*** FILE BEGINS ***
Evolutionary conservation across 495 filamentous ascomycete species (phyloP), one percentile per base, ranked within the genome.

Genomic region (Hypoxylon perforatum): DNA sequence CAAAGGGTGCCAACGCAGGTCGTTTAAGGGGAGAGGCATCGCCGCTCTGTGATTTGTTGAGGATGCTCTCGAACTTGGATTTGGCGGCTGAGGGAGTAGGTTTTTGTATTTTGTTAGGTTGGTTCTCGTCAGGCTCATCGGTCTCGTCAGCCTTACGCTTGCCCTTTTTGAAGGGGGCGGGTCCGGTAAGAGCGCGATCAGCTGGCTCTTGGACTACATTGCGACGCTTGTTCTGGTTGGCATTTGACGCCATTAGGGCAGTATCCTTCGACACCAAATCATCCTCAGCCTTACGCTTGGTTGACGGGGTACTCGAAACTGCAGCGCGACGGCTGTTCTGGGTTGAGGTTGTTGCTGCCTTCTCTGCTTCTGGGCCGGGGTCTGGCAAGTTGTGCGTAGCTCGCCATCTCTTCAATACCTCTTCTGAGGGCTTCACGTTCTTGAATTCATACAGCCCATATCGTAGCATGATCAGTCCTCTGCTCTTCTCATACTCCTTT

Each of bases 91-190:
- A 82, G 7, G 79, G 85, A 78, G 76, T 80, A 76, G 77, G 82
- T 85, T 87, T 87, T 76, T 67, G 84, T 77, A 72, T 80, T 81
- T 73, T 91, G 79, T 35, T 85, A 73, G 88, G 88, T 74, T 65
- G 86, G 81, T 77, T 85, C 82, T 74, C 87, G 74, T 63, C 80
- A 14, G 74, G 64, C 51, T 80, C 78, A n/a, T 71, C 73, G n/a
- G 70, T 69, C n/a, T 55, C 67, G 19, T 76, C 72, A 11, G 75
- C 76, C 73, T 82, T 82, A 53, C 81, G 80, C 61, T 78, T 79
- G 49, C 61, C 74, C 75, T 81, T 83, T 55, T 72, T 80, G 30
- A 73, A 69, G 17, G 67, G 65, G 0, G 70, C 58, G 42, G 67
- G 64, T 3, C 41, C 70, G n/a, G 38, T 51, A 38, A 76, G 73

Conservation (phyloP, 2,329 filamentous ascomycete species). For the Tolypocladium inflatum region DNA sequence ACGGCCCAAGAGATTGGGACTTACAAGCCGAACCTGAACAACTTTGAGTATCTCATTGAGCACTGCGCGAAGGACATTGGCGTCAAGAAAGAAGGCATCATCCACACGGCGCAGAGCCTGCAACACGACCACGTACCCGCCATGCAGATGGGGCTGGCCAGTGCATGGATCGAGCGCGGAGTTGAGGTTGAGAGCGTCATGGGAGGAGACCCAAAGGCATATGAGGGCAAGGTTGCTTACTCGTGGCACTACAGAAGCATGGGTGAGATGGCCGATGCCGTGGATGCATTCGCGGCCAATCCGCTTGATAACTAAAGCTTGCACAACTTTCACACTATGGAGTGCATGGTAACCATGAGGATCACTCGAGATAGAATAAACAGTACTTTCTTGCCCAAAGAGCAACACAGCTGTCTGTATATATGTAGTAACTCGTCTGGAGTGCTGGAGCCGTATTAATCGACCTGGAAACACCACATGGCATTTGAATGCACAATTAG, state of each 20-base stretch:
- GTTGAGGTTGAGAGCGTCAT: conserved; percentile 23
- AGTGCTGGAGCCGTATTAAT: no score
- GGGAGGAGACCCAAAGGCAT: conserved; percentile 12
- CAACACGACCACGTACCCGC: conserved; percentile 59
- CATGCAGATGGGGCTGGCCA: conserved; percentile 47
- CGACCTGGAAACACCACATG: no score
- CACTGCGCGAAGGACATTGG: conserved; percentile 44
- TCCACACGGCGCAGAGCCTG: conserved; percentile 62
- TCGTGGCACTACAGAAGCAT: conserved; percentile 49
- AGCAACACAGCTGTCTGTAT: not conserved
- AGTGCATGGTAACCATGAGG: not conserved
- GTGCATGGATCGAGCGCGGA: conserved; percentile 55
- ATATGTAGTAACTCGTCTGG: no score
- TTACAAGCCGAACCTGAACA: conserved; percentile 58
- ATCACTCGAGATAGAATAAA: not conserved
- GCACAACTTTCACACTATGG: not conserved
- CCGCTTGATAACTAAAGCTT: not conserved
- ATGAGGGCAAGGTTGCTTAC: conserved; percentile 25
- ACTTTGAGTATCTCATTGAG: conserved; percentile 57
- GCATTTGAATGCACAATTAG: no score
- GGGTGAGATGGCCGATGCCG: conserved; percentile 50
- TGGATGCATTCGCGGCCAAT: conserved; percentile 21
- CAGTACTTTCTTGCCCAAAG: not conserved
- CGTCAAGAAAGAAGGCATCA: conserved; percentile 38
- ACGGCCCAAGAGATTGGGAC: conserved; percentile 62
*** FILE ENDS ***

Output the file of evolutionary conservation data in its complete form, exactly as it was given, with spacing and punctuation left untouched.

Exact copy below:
Evolutionary conservation across 495 filamentous ascomycete species (phyloP), one percentile per base, ranked within the genome.

Genomic region (Hypoxylon perforatum): DNA sequence CAAAGGGTGCCAACGCAGGTCGTTTAAGGGGAGAGGCATCGCCGCTCTGTGATTTGTTGAGGATGCTCTCGAACTTGGATTTGGCGGCTGAGGGAGTAGGTTTTTGTATTTTGTTAGGTTGGTTCTCGTCAGGCTCATCGGTCTCGTCAGCCTTACGCTTGCCCTTTTTGAAGGGGGCGGGTCCGGTAAGAGCGCGATCAGCTGGCTCTTGGACTACATTGCGACGCTTGTTCTGGTTGGCATTTGACGCCATTAGGGCAGTATCCTTCGACACCAAATCATCCTCAGCCTTACGCTTGGTTGACGGGGTACTCGAAACTGCAGCGCGACGGCTGTTCTGGGTTGAGGTTGTTGCTGCCTTCTCTGCTTCTGGGCCGGGGTCTGGCAAGTTGTGCGTAGCTCGCCATCTCTTCAATACCTCTTCTGAGGGCTTCACGTTCTTGAATTCATACAGCCCATATCGTAGCATGATCAGTCCTCTGCTCTTCTCATACTCCTTT

Each of bases 91-190:
- A 82, G 7, G 79, G 85, A 78, G 76, T 80, A 76, G 77, G 82
- T 85, T 87, T 87, T 76, T 67, G 84, T 77, A 72, T 80, T 81
- T 73, T 91, G 79, T 35, T 85, A 73, G 88, G 88, T 74, T 65
- G 86, G 81, T 77, T 85, C 82, T 74, C 87, G 74, T 63, C 80
- A 14, G 74, G 64, C 51, T 80, C 78, A n/a, T 71, C 73, G n/a
- G 70, T 69, C n/a, T 55, C 67, G 19, T 76, C 72, A 11, G 75
- C 76, C 73, T 82, T 82, A 53, C 81, G 80, C 61, T 78, T 79
- G 49, C 61, C 74, C 75, T 81, T 83, T 55, T 72, T 80, G 30
- A 73, A 69, G 17, G 67, G 65, G 0, G 70, C 58, G 42, G 67
- G 64, T 3, C 41, C 70, G n/a, G 38, T 51, A 38, A 76, G 73

Conservation (phyloP, 2,329 filamentous ascomycete species). For the Tolypocladium inflatum region DNA sequence ACGGCCCAAGAGATTGGGACTTACAAGCCGAACCTGAACAACTTTGAGTATCTCATTGAGCACTGCGCGAAGGACATTGGCGTCAAGAAAGAAGGCATCATCCACACGGCGCAGAGCCTGCAACACGACCACGTACCCGCCATGCAGATGGGGCTGGCCAGTGCATGGATCGAGCGCGGAGTTGAGGTTGAGAGCGTCATGGGAGGAGACCCAAAGGCATATGAGGGCAAGGTTGCTTACTCGTGGCACTACAGAAGCATGGGTGAGATGGCCGATGCCGTGGATGCATTCGCGGCCAATCCGCTTGATAACTAAAGCTTGCACAACTTTCACACTATGGAGTGCATGGTAACCATGAGGATCACTCGAGATAGAATAAACAGTACTTTCTTGCCCAAAGAGCAACACAGCTGTCTGTATATATGTAGTAACTCGTCTGGAGTGCTGGAGCCGTATTAATCGACCTGGAAACACCACATGGCATTTGAATGCACAATTAG, state of each 20-base stretch:
- GTTGAGGTTGAGAGCGTCAT: conserved; percentile 23
- AGTGCTGGAGCCGTATTAAT: no score
- GGGAGGAGACCCAAAGGCAT: conserved; percentile 12
- CAACACGACCACGTACCCGC: conserved; percentile 59
- CATGCAGATGGGGCTGGCCA: conserved; percentile 47
- CGACCTGGAAACACCACATG: no score
- CACTGCGCGAAGGACATTGG: conserved; percentile 44
- TCCACACGGCGCAGAGCCTG: conserved; percentile 62
- TCGTGGCACTACAGAAGCAT: conserved; percentile 49
- AGCAACACAGCTGTCTGTAT: not conserved
- AGTGCATGGTAACCATGAGG: not conserved
- GTGCATGGATCGAGCGCGGA: conserved; percentile 55
- ATATGTAGTAACTCGTCTGG: no score
- TTACAAGCCGAACCTGAACA: conserved; percentile 58
- ATCACTCGAGATAGAATAAA: not conserved
- GCACAACTTTCACACTATGG: not conserved
- CCGCTTGATAACTAAAGCTT: not conserved
- ATGAGGGCAAGGTTGCTTAC: conserved; percentile 25
- ACTTTGAGTATCTCATTGAG: conserved; percentile 57
- GCATTTGAATGCACAATTAG: no score
- GGGTGAGATGGCCGATGCCG: conserved; percentile 50
- TGGATGCATTCGCGGCCAAT: conserved; percentile 21
- CAGTACTTTCTTGCCCAAAG: not conserved
- CGTCAAGAAAGAAGGCATCA: conserved; percentile 38
- ACGGCCCAAGAGATTGGGAC: conserved; percentile 62